Having a sense of self lies at the heart of what it means to be human. Without it, we couldn’t navigate, interact, empathise or ultimately survive in an ever-changing, complex world of others. We need a sense of self when we are taking action, but also when we are anticipating the consequences of potential actions, by ourselves or others.
Given that we want to incorporate robots into our social world, it’s no wonder that creating a sense of self in artificial intelligence (AI) is one of the ultimate goals for researchers in the field. If these machines are to be our carers or companions, they must inevitably have an ability to put themselves in our shoes. While scientists are still a long way from creating robots with a human-like sense of self, they are getting closer.
Researchers behind a new study, published in Science Robotics, have developed a robotic arm with knowledge of its physical form – a basic sense of self. This is nevertheless an important step.
There is no perfect scientific explanation of what exactly constitutes the human sense of self. Emerging studies from neuroscience shows that cortical networks in the motor and parietal areas of the brain are activated in many contexts where we are not physically moving. For example, hearing words such as “pick or kick” activate the motor areas of the brain. So does observing someone else acting.
The hypothesis emerging from this is that we understand others as if we ourselves were acting – a phenomenon scientists refer to as “embodied simulation”. In other words, we reuse our own ability to act with our bodily resources in order to attribute meanings to the actions or goals of others. The engine that drives this simulation process is a mental model of the body or the self. And that is exactly what researchers are trying to reproduce in machines.
The physical self
The team behind the new study used a deep learning network to create a self model in a robotic arm through data from random movements. Importantly, the AI was not fed any information about its geometrical shape or underlying physics, it learned gradually as it was moving and bumping into things – similar to a baby learning about itself by observing its hands.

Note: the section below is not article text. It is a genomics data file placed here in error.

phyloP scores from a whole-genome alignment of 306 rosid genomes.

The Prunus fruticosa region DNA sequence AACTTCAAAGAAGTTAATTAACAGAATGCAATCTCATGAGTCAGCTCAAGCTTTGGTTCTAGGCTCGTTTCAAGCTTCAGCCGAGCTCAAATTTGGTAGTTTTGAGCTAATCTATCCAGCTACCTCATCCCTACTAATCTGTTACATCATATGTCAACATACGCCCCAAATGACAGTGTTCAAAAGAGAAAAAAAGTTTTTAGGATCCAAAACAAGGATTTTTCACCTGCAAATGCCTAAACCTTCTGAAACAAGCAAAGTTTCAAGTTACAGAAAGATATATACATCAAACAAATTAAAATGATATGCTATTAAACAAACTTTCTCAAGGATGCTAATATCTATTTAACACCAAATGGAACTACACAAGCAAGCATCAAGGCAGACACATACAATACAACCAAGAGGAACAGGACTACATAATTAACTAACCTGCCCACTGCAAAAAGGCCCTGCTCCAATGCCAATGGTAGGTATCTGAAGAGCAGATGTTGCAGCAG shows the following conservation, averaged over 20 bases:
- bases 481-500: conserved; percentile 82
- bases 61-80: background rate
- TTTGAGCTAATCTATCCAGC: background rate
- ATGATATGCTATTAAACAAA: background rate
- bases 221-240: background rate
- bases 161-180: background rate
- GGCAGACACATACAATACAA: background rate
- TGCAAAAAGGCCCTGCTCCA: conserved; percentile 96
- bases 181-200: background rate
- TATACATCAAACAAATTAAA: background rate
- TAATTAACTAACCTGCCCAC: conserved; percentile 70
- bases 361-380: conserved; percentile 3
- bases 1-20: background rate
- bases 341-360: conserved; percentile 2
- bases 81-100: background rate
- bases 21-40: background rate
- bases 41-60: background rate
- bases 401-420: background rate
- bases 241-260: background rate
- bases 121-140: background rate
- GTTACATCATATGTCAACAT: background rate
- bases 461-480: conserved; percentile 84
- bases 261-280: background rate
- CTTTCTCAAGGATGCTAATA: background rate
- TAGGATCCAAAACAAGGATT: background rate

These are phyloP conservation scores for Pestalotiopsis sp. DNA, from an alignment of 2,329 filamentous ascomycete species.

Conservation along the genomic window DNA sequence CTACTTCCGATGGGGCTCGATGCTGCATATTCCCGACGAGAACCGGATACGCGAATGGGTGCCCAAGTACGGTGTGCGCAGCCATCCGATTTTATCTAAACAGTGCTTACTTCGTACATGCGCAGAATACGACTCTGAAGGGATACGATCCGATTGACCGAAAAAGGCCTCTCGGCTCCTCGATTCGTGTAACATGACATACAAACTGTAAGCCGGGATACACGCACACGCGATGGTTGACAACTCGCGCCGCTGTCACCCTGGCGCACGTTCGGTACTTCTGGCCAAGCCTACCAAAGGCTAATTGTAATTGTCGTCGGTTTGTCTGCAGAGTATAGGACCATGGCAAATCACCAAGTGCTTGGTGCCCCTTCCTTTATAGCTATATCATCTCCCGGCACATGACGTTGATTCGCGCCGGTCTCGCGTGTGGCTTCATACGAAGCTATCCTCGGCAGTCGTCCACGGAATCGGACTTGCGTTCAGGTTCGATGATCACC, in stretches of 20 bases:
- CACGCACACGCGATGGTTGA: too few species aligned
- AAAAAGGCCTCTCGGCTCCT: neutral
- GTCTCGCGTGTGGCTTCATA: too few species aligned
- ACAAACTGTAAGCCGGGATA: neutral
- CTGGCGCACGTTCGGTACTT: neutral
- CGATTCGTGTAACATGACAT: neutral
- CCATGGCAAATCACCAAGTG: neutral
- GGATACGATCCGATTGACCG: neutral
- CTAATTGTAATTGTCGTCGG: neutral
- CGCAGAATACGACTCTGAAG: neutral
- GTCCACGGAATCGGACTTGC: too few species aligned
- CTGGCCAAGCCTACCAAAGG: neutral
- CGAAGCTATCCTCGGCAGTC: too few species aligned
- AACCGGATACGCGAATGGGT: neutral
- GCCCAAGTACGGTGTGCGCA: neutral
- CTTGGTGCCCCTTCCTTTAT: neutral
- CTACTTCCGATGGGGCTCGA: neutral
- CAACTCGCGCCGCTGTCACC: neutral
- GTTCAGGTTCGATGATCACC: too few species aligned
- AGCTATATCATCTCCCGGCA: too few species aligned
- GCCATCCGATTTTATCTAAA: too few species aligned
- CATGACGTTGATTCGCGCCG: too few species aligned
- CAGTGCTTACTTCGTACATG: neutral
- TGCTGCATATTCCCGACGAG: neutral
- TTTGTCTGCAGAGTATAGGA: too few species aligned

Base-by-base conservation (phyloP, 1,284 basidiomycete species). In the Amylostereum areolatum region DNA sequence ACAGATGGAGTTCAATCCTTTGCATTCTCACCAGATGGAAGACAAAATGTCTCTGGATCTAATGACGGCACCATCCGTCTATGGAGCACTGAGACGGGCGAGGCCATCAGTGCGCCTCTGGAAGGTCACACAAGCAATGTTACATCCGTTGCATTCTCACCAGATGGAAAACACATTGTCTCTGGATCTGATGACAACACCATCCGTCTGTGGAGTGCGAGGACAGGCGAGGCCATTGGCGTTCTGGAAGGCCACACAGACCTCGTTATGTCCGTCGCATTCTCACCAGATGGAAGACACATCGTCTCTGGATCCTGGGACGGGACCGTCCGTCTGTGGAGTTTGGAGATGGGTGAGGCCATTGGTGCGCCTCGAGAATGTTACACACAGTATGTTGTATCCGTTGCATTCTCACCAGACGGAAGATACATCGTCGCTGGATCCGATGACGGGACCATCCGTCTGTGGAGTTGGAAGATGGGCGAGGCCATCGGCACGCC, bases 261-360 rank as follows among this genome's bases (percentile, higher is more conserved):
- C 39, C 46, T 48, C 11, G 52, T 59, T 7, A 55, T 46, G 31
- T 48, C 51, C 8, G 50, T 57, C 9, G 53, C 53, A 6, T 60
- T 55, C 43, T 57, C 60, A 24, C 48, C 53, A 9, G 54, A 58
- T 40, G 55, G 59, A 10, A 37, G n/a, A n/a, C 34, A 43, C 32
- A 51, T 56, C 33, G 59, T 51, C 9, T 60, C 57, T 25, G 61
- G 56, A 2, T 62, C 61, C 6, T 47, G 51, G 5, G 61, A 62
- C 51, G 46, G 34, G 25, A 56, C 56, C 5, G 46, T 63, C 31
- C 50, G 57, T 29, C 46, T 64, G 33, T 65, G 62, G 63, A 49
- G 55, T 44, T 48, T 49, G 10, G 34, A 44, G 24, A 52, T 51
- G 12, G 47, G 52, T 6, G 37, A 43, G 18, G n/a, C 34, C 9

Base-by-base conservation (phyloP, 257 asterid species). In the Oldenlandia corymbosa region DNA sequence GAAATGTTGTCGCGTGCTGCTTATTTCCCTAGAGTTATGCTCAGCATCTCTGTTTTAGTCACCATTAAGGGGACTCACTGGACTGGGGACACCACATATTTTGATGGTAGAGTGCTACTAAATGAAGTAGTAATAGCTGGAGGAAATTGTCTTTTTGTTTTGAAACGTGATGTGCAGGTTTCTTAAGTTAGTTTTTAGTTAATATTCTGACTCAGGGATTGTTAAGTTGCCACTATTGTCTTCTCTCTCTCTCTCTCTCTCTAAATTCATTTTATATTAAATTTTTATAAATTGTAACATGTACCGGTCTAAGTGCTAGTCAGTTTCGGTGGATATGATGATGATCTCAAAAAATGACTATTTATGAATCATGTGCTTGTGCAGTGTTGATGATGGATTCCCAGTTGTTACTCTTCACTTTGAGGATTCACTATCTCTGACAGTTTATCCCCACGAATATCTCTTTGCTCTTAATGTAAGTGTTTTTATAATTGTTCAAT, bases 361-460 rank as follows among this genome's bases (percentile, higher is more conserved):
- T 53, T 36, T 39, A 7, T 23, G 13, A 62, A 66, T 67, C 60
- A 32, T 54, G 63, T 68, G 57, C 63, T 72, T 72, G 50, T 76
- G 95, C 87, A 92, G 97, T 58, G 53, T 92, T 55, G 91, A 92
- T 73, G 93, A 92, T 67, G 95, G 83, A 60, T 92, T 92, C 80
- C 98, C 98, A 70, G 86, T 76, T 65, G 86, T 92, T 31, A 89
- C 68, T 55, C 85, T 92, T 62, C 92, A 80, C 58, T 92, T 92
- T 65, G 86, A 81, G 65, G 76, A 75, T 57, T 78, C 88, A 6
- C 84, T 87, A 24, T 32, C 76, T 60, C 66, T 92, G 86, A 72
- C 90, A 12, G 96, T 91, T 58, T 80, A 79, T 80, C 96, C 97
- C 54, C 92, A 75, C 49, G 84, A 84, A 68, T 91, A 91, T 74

It could then use this self model containing information about its shape, size and movement to make predictions related to future states of actions, such as picking something up with a tool. When the scientists made physical changes to the robot arm, contradictions between the robot’s predictions and reality triggered the learning loop to start over, enabling the robot to adapt its self model to its new body shape.
We look the same, but we know we’re different.
While the present study used a single arm, similar models are also being developed for humanoid robots through the process of self exploration (dubbed sensory motor babbling) – inspired by studies in developmental psychology.
The complete self
Even so, a robotic sense of self does not come close of the human one. Like an onion, our self has several mysterious layers. These include an ability to identify with the body, being located within the physical boundaries of that body and perceiving the world from the visuo-spatial perspective of that body. But it also involves processes that go beyond this, including integration of sensory information, continuity in time through memories, agency and ownership of one’s actions and privacy (people can’t read our thoughts).
While the quest to engineer a robotic sense of self that encompasses all these multiple layers is still in its infancy, building blocks such as the body schema demonstrated in the new study are being created. Machines can also be made to imitate others and predict intentions of others or adopt their perspective. Such developments, along with growing episodic memory, are also important steps towards building socially cognitive robotic companions.
Interestingly, this research can also help us learn more about the human sense of self. We know now that robots can adapt their physical self model when changes are made to their bodies. An alternative way to think about this is in the context of tool use by animals, where diverse external objects are coupled to the body (sticks, forks, swords or smart phones).
Imaging studies show that neurons active during hand grasping in monkeys also become active when they grasp using pliers, as if the pliers were now the fingers. The tool becomes a part of the body and the physical sense of self has been altered. It is similar to how we consider the avatar on the screen as ourselves while playing video games.
An intriguing idea originally proposed by Japanese neuroscientist Atsushi Iriki is that the ability to literally incorporate external objects into one’s body and the ability to objectify other bodies as tools, are two sides of the same coin. Remarkably, this blurred distinction requires emergence of a virtual concept – the self – to act as place holder between the subject/actor and objects/tools. Tweaking the self by adding or removing tools can therefore help us probe how this self operates.
Robots learning to use tools as an extension to their bodies are fertile test beds to validate such emerging data and theories from neuroscience and psychology. At the same time, the research will lead to development of more intelligent, cognitive machines working for and with us in diverse domains.
Perhaps this is the most important aspect of the new research. It ultimately brings together psychology, neuroscience and engineering to understand one of the most fundamental questions in science: Who am I?